Or you could forget about all those complications and let technology do the heavy lifting for you. We used the free version of Splitwise to coordinate all the payments and division. It works well for people who just want to contribute financially and for people who want to bottle hunt. It also eased the financial pain. When a bottle is purchased the price is immediately distributed across the group so it was generally $5-8 at a time. I’m not sponsored by Splitwise, but I use it for anything that involves more than 2 people or more than one transaction. Everyone entered bottles as they purchased them and I put in supplies such as the bottles and boxes.
Or more accurately the pours. In our case 200 of them. This is again where preparation comes in. You do not want to be starting this process on November 28th. I recommend starting the first pour in the first week of October. This gives you enough time to order supplies when you realize you don’t have everything you need. But without putting you in a situation where you’re pouring so early your whiskey is going to get stale.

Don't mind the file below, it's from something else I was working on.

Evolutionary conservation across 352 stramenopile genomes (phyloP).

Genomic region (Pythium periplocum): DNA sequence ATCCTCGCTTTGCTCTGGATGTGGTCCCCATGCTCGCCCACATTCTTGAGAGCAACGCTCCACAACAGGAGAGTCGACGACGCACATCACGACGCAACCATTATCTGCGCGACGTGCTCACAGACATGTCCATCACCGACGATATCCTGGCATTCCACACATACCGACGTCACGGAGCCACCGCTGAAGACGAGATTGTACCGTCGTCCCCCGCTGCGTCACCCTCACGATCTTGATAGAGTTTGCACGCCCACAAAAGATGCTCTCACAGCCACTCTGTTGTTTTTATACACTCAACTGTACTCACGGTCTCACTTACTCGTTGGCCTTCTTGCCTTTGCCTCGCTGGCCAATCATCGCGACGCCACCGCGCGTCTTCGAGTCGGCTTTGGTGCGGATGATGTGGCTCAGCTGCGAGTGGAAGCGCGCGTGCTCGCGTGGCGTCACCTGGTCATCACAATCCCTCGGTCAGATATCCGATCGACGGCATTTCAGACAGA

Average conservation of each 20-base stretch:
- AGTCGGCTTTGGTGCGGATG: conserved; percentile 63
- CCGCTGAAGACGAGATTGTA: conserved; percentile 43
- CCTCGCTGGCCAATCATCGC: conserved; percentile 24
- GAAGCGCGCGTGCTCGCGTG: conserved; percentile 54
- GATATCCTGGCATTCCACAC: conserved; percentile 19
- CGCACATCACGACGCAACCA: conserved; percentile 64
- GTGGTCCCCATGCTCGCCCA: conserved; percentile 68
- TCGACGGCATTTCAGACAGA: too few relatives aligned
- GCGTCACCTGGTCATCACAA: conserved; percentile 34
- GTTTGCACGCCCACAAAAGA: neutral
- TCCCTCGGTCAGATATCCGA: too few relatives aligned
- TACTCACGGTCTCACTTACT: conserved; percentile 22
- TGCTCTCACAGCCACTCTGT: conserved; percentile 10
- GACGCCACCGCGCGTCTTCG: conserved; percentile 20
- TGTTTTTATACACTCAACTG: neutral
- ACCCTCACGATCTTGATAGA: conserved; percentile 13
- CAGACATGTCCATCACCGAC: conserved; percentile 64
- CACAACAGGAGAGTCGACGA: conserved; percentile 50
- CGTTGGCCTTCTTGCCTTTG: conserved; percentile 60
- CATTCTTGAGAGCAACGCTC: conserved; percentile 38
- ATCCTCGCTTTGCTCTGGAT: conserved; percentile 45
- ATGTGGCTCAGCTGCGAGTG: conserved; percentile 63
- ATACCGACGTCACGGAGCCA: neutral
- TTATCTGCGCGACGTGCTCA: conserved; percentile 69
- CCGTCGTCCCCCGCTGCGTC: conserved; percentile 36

Start with your cheapest, easiest to find bottle. If you screw up you can go grab another without too much pain. If you’re lucky you’ll have a funnel on hand that fits perfectly into your bottles but don’t hold your breath. This was a surprising snag for me. After carrying a small bottle into about 10 local stores (Target and Bed, Bath, and Beyond only sell one funnel and it’s the same one!), I ended up ordering this one on Amazon and it fit the neck of our bottle perfectly.
You’ll also need a way to repeatedly measure the same amount with relative accuracy. I found this OXO measuring cup measured 3 ounces well and also poured well without dribbling. I tried to come up with a more exacting scientific method, but this was the best I could do. I’d love to hear suggestions in the comments.